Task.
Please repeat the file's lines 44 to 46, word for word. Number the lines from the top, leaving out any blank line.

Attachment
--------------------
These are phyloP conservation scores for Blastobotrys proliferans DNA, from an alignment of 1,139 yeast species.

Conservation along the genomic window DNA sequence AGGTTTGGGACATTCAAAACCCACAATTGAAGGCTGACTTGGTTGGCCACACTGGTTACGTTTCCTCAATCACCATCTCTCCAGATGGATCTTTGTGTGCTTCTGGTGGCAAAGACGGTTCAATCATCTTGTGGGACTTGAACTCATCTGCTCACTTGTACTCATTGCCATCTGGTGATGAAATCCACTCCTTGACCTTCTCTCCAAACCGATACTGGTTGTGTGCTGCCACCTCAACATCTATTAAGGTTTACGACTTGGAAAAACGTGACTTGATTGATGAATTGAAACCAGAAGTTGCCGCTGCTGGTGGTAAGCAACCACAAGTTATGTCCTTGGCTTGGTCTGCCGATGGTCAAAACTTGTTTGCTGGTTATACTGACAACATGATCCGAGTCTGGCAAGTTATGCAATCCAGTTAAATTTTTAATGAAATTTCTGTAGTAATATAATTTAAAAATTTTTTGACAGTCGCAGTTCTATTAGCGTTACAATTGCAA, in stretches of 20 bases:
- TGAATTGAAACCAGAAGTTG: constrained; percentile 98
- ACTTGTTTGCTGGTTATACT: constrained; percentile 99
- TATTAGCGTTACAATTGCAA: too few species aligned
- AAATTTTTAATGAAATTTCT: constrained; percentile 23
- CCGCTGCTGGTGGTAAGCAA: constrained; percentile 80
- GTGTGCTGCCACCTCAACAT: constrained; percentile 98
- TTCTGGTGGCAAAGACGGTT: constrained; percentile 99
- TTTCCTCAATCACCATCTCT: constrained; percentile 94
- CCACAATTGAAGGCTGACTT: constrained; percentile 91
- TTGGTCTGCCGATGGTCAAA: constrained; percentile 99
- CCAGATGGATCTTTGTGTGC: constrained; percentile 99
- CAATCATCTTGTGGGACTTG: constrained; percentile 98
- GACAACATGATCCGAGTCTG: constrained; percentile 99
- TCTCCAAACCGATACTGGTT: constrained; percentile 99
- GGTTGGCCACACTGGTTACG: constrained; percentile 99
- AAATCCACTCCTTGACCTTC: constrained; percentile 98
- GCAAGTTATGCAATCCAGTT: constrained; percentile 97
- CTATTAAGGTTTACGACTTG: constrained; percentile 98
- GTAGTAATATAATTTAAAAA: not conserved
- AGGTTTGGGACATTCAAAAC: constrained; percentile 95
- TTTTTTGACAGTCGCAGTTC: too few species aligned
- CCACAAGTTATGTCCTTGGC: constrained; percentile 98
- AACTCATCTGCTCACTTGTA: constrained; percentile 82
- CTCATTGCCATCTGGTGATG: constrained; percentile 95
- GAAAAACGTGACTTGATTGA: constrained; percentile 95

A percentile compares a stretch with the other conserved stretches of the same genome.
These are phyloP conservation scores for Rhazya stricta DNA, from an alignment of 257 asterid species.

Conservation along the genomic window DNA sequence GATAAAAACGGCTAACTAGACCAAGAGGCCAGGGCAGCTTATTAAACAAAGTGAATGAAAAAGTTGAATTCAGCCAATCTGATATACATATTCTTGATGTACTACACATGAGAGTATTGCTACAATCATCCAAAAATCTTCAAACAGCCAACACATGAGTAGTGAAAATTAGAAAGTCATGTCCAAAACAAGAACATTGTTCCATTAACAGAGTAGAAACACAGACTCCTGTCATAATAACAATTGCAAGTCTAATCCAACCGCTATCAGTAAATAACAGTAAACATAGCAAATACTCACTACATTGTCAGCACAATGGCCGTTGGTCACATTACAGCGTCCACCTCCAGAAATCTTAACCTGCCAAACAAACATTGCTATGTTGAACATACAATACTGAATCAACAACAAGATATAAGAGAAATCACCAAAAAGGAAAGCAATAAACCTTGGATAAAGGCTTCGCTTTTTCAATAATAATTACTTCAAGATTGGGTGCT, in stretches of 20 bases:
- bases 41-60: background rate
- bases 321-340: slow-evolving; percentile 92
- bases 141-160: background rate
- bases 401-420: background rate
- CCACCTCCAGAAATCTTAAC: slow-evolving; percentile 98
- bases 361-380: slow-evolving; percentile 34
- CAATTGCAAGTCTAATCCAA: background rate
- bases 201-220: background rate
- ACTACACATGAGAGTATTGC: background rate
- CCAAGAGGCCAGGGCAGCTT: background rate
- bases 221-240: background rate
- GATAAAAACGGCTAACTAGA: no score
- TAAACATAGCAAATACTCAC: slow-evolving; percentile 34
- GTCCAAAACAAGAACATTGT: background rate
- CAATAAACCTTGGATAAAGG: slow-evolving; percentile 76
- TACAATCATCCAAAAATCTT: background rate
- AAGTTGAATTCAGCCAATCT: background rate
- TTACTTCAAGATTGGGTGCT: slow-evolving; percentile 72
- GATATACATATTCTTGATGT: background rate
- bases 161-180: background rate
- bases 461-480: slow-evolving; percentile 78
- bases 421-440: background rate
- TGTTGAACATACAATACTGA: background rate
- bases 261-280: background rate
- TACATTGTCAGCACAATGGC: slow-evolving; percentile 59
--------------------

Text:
- GTCCAAAACAAGAACATTGT: background rate
- CAATAAACCTTGGATAAAGG: slow-evolving; percentile 76
- TACAATCATCCAAAAATCTT: background rate